trailing_space), define a nested class called Hyperopt and define the required spaces as follows:
class MyAwesomeStrategy(IStrategy): class HyperOpt: # Define a custom stoploss space. def stoploss_space(): return [SKDecimal(-0.05, -0.01, decimals=3, name='stoploss')] # Define custom ROI space def roi_space() -> List[Dimension]: return [ Integer(10, 120, name='roi_t1'), Integer(10, 60, name='roi_t2'), Integer(10, 40, name='roi_t3'), SKDecimal(0.01, 0.04, decimals=3, name='roi_p1'), SKDecimal(0.01, 0.07, decimals=3, name='roi_p2'), SKDecimal(0.01, 0.20, decimals=3, name='roi_p3'), ]
All overrides are optional and can be mixed/matched as necessary.
Overriding Base estimator¶
You can define your own estimator for Hyperopt by implementing
generate_estimator() in the Hyperopt subclass.
class MyAwesomeStrategy(IStrategy): class HyperOpt: def generate_estimator(): return "RF"
Possible values are either one of "GP", "RF", "ET", "GBRT" (Details can be found in the scikit-optimize documentation), or "an instance of a class that inherits from
RegressorMixin (from sklearn) and where the
predict method has an optional
return_std argument, which returns
std(Y | x) along with
E[Y | x]".
Some research will be necessary to find additional Regressors.
ExtraTreesRegressor ("ET") with additional parameters:
class MyAwesomeStrategy(IStrategy): class HyperOpt: def generate_estimator(): from skopt.learning import ExtraTreesRegressor # Corresponds to "ET" - but allows additional parameters. return ExtraTreesRegressor(n_estimators=100)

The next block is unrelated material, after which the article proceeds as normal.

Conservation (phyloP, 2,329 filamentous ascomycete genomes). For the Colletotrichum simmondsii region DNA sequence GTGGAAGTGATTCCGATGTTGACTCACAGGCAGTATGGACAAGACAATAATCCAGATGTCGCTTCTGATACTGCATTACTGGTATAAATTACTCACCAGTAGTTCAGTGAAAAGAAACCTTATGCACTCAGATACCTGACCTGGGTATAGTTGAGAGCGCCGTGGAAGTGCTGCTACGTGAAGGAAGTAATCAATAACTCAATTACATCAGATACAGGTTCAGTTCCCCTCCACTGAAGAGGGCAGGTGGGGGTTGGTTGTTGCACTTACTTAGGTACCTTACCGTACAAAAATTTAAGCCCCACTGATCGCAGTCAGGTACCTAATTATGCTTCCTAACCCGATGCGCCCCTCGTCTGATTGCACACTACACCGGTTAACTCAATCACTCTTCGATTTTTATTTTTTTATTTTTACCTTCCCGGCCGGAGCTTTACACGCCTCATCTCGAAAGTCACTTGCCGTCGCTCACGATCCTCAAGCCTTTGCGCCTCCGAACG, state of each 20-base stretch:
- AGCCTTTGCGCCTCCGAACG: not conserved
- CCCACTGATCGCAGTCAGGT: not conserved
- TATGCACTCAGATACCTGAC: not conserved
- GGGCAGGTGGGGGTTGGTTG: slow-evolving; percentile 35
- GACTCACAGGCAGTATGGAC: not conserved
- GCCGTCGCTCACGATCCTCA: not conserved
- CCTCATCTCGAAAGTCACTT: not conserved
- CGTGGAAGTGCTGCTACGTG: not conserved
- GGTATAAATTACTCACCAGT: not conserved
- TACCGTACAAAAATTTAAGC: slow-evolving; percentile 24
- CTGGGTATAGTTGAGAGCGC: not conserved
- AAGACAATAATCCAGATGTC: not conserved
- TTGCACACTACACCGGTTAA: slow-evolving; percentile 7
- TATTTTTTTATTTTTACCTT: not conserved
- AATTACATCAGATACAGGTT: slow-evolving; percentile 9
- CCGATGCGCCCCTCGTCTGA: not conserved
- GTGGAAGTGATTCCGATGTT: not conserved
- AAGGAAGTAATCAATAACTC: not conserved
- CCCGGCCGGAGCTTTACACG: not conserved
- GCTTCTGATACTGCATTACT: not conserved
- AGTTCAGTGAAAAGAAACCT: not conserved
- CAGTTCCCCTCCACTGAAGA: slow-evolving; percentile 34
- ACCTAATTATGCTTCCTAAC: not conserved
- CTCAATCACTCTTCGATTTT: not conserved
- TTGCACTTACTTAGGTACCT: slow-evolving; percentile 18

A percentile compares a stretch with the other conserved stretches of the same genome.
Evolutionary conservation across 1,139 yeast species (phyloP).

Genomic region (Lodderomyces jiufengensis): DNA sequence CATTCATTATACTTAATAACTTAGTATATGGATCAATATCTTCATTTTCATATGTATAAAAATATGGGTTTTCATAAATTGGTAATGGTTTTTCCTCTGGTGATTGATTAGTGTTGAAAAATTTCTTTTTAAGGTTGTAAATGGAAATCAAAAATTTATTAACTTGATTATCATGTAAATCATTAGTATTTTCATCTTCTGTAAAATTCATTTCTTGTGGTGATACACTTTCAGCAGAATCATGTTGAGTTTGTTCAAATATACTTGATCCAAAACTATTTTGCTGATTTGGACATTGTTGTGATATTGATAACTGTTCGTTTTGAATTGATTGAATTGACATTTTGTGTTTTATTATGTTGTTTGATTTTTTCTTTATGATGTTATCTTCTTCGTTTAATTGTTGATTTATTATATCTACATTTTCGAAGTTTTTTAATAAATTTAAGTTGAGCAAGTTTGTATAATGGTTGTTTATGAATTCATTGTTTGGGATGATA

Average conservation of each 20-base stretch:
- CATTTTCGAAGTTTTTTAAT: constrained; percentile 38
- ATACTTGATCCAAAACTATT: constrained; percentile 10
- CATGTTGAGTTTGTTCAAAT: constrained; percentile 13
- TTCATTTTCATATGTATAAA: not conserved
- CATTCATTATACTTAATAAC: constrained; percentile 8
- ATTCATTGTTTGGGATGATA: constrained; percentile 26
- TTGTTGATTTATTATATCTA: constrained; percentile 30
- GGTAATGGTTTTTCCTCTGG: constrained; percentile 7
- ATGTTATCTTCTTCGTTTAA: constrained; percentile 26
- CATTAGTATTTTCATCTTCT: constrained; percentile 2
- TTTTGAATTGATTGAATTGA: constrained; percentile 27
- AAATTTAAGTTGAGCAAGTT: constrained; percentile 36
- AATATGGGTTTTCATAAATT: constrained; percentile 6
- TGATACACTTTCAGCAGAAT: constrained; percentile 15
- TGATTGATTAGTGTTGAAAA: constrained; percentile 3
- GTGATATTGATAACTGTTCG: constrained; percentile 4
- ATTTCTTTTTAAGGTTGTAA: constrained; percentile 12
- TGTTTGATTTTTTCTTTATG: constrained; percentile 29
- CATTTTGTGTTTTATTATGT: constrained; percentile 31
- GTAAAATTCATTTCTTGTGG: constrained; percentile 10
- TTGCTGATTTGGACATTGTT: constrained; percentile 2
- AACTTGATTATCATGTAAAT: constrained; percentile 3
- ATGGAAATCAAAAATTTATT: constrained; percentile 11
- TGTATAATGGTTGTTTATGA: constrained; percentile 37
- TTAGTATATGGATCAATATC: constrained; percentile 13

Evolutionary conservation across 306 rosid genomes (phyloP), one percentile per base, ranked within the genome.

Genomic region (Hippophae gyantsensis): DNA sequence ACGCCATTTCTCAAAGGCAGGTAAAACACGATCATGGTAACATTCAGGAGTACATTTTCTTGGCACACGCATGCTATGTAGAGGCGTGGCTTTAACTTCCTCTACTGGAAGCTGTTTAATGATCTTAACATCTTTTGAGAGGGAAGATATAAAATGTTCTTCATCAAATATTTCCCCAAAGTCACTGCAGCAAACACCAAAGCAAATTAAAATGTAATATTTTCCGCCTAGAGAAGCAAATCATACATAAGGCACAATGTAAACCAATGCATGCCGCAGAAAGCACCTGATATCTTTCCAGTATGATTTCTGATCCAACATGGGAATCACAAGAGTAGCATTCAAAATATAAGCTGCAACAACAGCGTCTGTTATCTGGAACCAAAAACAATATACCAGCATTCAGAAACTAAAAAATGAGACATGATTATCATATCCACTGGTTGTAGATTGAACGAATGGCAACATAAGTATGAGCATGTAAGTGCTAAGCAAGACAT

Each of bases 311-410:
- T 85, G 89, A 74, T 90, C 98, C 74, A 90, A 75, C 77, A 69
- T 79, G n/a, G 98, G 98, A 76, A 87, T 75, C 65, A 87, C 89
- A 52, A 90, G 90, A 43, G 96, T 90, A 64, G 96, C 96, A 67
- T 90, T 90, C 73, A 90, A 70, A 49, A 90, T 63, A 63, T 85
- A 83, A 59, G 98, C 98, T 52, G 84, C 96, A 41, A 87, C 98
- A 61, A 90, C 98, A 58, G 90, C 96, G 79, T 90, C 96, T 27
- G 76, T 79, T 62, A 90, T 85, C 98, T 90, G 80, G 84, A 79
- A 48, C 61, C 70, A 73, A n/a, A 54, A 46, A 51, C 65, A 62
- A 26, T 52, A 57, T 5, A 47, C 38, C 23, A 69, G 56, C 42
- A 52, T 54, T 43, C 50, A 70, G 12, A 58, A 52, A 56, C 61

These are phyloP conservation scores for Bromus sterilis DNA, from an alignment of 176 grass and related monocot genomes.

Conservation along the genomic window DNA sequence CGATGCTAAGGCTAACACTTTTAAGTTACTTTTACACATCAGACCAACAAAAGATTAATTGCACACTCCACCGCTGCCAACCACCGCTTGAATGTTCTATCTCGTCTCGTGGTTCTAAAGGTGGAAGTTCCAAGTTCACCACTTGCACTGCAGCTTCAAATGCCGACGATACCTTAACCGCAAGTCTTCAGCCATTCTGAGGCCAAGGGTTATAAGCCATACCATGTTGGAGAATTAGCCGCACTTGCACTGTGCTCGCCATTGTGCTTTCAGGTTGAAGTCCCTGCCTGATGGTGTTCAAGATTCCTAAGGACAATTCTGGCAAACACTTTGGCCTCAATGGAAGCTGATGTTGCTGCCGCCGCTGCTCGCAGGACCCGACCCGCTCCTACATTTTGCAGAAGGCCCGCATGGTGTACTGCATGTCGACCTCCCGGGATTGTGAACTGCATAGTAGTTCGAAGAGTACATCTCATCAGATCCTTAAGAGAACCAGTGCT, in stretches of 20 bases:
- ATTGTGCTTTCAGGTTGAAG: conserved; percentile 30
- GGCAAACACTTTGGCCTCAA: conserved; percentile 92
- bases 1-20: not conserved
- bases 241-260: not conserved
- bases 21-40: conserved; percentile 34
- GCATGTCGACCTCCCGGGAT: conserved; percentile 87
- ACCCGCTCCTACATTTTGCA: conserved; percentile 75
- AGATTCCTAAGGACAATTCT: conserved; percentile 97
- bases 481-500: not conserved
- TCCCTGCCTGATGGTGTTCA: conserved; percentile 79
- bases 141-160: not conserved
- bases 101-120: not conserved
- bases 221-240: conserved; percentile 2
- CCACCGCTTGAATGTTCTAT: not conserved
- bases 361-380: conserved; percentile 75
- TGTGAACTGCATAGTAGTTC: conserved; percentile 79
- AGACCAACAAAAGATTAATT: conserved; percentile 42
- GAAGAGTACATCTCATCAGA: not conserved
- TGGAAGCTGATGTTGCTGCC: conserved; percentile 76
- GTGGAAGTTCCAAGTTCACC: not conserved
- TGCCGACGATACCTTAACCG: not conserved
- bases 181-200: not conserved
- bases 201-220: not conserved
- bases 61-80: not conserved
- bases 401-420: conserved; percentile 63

While custom estimators can be provided, it's up to you as User to do research on possible parameters and analyze / understand which ones should be used.
If you're unsure about this, best use one of the Defaults (
"ET" has proven to be the most versatile) without further parameters.
For the additional spaces, scikit-optimize (in combination with Freqtrade) provides the following space types:
Categorical- Pick from a list of categories (e.g.
Categorical(['a', 'b', 'c'], name="cat"))
Integer- Pick from a range of whole numbers (e.g.
Integer(1, 10, name='rsi'))
SKDecimal- Pick from a range of decimal numbers with limited precision (e.g.
SKDecimal(0.1, 0.5, decimals=3, name='adx')). Available only with freqtrade.
Real- Pick from a range of decimal numbers with full precision (e.g.
Real(0.1, 0.5, name='adx')
You can import all of these from
Real are only aliases for their corresponding scikit-optimize Spaces.
SKDecimal is provided by freqtrade for faster optimizations.
from freqtrade.optimize.space import Categorical, Dimension, Integer, SKDecimal, Real # noqa
SKDecimal vs. Real
We recommend to use
SKDecimal instead of the
Real space in almost all cases. While the Real space provides full accuracy (up to ~16 decimal places) - this precision is rarely needed, and leads to unnecessary long hyperopt times.
Assuming the definition of a rather small space (
SKDecimal(0.10, 0.15, decimals=2, name='xxx')) - SKDecimal will have 5 possibilities (
[0.10, 0.11, 0.12, 0.13, 0.14, 0.15]).
A corresponding real space
Real(0.10, 0.15 name='xxx') on the other hand has an almost unlimited number of possibilities (
[0.10, 0.010000000001, 0.010000000002, ... 0.014999999999, 0.01500000000]).